Big rise for Russia’s production of Atlantic salmon and rainbow trout
In the first nine months of 2020 Russian salmon and trout farms considerably increased production volumes year-on-year growing faster than the overall nation’s aquaculture, reports Megafishnet.com.
According to Russia’s Federal Agency for Fisheries, output of Russia’s aquaculture for the period under review exceeded 238 thousand tonnes, rising by 18% on 2019.
The sector is represented by more than 3,300 companies with a total staff exceeding 13,200 people. More than 60% of farmed fish production in 2019 was contributed by pond farms and ranching operations (both using few technical means at all stages of cultivation). The remaining 40% of products came from commercial intensive farms, with 16.1% of farmed fish grown in cages and 1.5% - in RAS systems.
Many Russian fish farms are yet to grow to an industrial scale, because now more than half of farms belong to small or even micro businesses producing less than 10 tons of fish per year.
Salmonids ( Atlantic salmon and rainbow trout) are the fastest growing segment. During January-September 2020 Russia’s production of farmed salmonids rose to 92.8 thousand metric tons, 25% up as compared to the respective result of 2019.
Murmansk region remains the nation’s top producer of salmon and trout with its 39.5 thousand tonnes, 13.4 thousand tonnes up year-on-year.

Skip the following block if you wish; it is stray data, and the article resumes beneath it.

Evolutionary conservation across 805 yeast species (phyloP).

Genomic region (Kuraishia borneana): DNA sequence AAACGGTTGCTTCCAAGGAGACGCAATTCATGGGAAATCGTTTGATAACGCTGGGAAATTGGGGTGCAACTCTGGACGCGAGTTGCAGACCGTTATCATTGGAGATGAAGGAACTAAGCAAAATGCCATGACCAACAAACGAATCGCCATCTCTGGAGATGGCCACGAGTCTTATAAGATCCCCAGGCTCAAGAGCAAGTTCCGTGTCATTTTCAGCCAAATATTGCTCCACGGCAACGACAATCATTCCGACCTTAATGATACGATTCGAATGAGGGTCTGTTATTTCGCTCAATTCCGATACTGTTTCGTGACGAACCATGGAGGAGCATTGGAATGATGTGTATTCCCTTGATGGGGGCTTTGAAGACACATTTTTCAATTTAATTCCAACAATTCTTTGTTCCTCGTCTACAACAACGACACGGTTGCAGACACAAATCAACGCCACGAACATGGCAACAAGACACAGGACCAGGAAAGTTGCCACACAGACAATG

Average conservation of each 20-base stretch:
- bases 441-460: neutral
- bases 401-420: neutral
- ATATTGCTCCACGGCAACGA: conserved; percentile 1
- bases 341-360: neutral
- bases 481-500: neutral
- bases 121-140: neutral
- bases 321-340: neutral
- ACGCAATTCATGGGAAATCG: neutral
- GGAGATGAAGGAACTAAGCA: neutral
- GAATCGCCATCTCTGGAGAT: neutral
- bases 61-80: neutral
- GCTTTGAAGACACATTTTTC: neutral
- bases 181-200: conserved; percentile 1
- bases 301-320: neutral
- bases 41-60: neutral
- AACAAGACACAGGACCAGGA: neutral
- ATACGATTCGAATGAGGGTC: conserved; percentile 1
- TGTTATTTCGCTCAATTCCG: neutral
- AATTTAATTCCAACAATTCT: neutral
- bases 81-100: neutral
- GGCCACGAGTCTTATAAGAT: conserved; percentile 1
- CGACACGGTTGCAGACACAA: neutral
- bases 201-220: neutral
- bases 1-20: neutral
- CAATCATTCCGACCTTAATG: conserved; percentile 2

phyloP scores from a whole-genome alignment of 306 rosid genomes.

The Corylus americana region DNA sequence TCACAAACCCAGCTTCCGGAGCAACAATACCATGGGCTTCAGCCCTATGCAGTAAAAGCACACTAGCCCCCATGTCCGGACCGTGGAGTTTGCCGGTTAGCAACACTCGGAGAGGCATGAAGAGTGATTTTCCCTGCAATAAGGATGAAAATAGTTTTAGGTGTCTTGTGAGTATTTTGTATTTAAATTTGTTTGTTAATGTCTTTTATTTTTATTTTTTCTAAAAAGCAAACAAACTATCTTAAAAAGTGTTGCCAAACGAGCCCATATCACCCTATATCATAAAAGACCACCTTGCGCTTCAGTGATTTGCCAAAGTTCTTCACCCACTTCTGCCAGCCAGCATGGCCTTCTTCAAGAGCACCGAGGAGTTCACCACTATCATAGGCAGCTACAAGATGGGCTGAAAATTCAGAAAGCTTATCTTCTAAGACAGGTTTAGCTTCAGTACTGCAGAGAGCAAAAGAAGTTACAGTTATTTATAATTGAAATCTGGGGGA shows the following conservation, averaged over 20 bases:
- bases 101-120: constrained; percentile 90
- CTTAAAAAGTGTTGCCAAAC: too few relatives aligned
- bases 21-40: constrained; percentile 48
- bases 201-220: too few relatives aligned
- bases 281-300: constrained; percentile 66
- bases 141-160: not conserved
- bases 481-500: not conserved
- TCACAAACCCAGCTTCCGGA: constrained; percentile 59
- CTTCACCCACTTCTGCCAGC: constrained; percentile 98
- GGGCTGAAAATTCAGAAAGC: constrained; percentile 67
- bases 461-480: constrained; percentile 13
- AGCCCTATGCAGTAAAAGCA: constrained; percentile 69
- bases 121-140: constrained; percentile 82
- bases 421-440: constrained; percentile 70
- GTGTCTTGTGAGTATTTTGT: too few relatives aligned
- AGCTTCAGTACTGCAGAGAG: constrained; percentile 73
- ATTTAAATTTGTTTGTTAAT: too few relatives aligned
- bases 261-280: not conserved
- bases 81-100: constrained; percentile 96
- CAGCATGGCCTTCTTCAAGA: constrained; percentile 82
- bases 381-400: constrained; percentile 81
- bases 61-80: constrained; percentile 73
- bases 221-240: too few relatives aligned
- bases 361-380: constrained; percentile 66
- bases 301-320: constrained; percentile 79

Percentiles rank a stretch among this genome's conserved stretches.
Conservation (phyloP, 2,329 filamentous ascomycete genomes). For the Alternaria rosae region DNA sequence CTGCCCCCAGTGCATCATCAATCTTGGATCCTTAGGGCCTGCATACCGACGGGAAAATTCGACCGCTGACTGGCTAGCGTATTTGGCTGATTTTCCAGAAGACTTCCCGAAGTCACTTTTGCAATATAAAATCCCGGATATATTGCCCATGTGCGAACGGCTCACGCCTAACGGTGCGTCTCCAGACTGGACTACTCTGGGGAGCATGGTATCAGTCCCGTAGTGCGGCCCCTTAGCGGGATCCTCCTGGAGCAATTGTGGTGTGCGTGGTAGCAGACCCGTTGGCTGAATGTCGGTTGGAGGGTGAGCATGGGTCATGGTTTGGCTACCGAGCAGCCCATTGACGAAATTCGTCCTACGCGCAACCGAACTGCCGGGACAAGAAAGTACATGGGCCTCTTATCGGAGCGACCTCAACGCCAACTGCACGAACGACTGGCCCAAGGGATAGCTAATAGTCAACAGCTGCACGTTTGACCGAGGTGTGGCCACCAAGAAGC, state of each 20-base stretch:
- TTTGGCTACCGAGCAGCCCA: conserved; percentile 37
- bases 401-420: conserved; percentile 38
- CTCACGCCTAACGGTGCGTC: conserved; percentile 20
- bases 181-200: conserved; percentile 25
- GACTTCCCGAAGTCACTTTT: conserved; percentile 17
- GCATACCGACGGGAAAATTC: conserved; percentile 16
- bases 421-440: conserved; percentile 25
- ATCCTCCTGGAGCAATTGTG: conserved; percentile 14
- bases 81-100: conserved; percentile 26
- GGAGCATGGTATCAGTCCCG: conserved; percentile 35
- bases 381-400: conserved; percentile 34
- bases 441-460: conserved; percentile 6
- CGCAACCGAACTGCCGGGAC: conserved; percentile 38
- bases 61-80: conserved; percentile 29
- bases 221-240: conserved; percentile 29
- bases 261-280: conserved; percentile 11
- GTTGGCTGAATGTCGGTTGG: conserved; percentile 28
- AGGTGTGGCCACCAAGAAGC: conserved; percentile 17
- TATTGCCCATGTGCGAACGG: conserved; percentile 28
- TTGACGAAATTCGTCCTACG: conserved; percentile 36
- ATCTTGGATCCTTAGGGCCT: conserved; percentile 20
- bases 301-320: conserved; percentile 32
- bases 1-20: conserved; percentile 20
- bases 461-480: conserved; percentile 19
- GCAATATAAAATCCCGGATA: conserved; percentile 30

Neighboring Karelia increased farmed trout production by 3.3 thousand tonnes to 32.7 thousand tonnes. Leningrad region surrounding St Petersburg produced 10.4 thousand tonnes of salmonids, 1.2 thousand tonnes up year-on-year. In the Republic of North Ossetia-Alania, production jumped nearly 2.5 times from 900 tonnes to 2,200 tonnes.
Krasnoyarsk Territory (East Siberia) also showed a production rise, namely +400 tonnes to 1.6 thousand tonnes.
Salmon and trout production contributes 32% to the total output in Russia’s commercial aquaculture.
Over the last five years (from 2015 to 2019) farmed salmonids production in Russia has doubled from 44.9 thousand tonnes to 90.8 thousand tonnes.
Commenting on the prospects of Russia’s salmon and trout aquaculture the nation’s fishery industry head Ilya Shestakov says that salmonids farming is one of the strategic sectors of commercial aquaculture with a big potential in terms of import substitution. Salmon and trout products enjoy a steady demand both on the domestic and on the international markets and the Russian fishery industry authorities have set it as a goal to saturate the Russian market with domestic products. Production rise will make farmed fish available to a wider range of consumers.
The complex project called "Salmonids culture" was made a part of the nation’s Strategy for the development of the fishery complex until 2030 as approved in November 2019.
According to the Strategy, farmed fish production in Northwest Russia (Murmansk, Arkhangelsk, Karelia, Saint Petersburg, Kaliningrad) can not exceed the limit of 120 thousand tonnes, which is connected with natural restrictions on fish farms’ location and the need to comply with ecosafety standards. Some 30 thousand tonnes to be added to the current level of ca.90 thousand MT will be provided by new RAS farms. Implementation of the Salmonids Culture complex project will make it necessary to organize production of stocking material and specialized feeds.